Clinical Pharmacokinetics of Frovatriptan
Article first published online: 24 MAY 2002
Headache: The Journal of Head and Face Pain
Volume 42, Issue Supplement s2, pages 54–62, April 2002
How to Cite
Buchan, P., Keywood, C., Wade, A. and Ward, C. (2002), Clinical Pharmacokinetics of Frovatriptan. Headache: The Journal of Head and Face Pain, 42: 54–62. doi: 10.1046/j.1526-4610.42.s2.3.x
- Issue published online: 24 MAY 2002
- Article first published online: 24 MAY 2002
- selective 5-HT1B/1D receptor agonist;
Objective.—To review available data on the clinical pharmacokinetics of frovatriptan.
Background.—Preclinical data suggest that the pharmacokinetic profile of frovatriptan may differ from that of the currently available triptans.
Methods.—Studies of healthy volunteers, subjects with renal or hepatic impairment, elderly subjects, and patients with migraine during and between attacks were reviewed.
Results.—Oral bioavailability of frovatriptan is 22% to 30%, and although the time to maximum concentration is typically 2 to 3 hours, approximately 60% to 70% of plasma maximum concentration is achieved within 1 hour of dosing. Frovatriptan distributes into erythrocytes, with binding reversible and time dependent. The relatively long terminal elimination half-life (about 26 hours) confers good systemic exposure and may produce a long duration of therapeutic action, thus reducing migraine recurrence and the need for redosing. Systemic exposure to frovatriptan generally correlates with dose between 1 and 100 mg. Blood and plasma frovatriptan concentrations are consistently higher in females, but there is no need to adjust dose according to gender. Pharmacokinetics are essentially unaffected by food and were predictable after repeat dosing; steady state is approached in about 4 to 5 days. Pharmacokinetics were changed only slightly in subjects with renal impairment or mild-to-moderate hepatic impairment, elderly individuals, and during migraine attacks. Frovatriptan is principally metabolized by the CYP1A2 isoenzyme of cytochrome P-450 and is cleared by the kidney and liver, each having sufficient capacity to compensate for impairment of the other.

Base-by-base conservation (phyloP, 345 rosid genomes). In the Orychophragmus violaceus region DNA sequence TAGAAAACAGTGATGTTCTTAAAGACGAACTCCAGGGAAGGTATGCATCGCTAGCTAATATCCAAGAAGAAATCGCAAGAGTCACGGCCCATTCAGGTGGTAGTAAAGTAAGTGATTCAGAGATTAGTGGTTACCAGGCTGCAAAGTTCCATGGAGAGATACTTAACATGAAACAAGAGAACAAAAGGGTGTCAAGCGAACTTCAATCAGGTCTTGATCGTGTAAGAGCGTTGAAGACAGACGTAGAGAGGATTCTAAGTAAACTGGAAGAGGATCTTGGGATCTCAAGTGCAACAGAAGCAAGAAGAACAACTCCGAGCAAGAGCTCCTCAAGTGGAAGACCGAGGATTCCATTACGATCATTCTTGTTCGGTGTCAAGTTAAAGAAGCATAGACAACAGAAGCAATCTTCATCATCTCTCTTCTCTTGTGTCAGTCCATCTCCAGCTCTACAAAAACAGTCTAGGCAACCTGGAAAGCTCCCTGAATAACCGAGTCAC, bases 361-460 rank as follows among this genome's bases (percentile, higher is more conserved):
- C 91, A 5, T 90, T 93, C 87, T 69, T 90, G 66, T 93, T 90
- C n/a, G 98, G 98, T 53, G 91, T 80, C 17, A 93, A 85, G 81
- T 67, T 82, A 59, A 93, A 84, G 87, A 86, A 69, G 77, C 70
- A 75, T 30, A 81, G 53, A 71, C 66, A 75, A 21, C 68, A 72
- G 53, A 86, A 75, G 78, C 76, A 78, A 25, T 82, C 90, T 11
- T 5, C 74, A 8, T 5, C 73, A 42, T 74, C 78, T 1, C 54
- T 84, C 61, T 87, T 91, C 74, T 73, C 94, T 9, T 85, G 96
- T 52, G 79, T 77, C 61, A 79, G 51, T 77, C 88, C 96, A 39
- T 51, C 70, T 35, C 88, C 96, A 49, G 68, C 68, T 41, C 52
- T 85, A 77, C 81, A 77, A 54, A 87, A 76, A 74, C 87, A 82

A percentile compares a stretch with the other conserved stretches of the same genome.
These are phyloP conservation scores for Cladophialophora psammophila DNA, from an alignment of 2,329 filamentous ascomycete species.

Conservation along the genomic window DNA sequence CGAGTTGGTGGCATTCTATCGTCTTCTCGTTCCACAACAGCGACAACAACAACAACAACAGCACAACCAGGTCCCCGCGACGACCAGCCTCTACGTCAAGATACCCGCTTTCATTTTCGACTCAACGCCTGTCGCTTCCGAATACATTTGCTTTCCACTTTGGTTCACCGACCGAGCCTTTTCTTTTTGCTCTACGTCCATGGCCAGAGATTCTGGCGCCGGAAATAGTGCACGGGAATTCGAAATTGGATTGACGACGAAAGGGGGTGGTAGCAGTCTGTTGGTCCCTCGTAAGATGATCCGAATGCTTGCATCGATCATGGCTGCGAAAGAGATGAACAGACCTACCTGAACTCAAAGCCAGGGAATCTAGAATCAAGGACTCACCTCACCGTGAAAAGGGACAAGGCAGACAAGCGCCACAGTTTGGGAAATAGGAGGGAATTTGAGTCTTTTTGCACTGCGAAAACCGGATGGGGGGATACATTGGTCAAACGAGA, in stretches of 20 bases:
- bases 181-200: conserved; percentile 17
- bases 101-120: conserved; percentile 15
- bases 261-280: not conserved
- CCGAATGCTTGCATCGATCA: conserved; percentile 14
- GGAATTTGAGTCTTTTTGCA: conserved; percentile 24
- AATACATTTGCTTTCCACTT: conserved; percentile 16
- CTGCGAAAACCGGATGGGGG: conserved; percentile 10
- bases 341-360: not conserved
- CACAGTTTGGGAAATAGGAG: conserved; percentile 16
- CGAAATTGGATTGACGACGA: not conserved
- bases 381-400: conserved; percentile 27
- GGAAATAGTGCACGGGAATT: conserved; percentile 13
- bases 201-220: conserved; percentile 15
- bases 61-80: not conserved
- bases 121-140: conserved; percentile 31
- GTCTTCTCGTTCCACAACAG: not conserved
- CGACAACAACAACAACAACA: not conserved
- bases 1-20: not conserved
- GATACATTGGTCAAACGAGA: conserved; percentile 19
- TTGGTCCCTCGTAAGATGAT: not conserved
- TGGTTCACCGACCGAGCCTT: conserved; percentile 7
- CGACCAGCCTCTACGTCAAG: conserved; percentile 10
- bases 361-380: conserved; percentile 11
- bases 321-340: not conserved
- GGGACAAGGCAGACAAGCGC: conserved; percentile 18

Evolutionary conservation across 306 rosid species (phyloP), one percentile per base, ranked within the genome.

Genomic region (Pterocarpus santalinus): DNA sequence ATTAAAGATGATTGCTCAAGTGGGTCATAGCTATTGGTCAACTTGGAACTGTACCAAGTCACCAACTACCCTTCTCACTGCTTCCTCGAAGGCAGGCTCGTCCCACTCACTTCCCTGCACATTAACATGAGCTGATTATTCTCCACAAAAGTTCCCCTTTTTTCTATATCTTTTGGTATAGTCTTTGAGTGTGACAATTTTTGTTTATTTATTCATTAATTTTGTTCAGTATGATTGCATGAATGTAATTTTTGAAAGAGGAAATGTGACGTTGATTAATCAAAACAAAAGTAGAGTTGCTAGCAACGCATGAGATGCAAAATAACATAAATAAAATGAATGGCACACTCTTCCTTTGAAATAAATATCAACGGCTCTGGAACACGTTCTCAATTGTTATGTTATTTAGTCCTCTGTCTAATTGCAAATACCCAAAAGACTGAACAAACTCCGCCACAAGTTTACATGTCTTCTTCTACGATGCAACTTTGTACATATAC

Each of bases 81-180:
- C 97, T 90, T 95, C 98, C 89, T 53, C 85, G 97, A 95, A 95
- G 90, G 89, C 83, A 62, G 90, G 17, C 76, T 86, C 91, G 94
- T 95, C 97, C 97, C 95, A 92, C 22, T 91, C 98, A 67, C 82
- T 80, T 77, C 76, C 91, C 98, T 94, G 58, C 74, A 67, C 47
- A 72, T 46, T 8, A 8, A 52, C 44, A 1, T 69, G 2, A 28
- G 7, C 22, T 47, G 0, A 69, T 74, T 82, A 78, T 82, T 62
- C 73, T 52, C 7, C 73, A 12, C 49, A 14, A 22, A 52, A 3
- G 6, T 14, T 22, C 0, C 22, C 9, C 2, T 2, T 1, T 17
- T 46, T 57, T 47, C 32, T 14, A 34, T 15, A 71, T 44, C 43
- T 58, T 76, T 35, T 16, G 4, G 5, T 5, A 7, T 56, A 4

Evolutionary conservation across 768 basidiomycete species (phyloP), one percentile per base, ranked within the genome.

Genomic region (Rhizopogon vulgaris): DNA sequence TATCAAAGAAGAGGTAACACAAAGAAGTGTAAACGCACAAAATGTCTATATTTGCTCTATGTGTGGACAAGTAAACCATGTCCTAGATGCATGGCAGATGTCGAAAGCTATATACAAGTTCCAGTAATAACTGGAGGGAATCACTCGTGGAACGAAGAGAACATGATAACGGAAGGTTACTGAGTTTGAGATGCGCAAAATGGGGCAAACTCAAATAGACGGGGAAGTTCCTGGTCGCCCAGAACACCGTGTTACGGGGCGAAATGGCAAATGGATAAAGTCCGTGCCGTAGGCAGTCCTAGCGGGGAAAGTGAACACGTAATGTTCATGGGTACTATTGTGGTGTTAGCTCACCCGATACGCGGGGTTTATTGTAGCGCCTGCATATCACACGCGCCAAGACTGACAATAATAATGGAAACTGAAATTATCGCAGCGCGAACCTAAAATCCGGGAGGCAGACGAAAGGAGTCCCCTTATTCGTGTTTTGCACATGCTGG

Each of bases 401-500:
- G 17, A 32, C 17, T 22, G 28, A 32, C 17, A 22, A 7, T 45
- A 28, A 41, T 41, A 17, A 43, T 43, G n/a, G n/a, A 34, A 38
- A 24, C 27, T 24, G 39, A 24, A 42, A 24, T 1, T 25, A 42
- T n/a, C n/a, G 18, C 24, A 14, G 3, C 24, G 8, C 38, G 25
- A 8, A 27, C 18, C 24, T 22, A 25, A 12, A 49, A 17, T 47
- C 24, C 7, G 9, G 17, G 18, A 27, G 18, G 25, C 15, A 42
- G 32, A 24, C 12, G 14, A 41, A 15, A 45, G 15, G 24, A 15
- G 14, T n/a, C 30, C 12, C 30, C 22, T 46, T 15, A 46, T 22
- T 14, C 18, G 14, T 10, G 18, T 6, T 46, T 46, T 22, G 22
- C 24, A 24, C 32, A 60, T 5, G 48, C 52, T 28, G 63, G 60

Conclusions.—Frovatriptan can be taken without regard for food intake, and because of the large therapeutic margin and shallow dose-response curve, there is no need for dosage adjustment in the elderly, in women taking a combined oral contraceptive, in patients with mild-to-severe renal impairment, mild-to-moderate hepatic impairment, or according to gender. The long duration of exposure may reduce the likelihood of early migraine recurrence.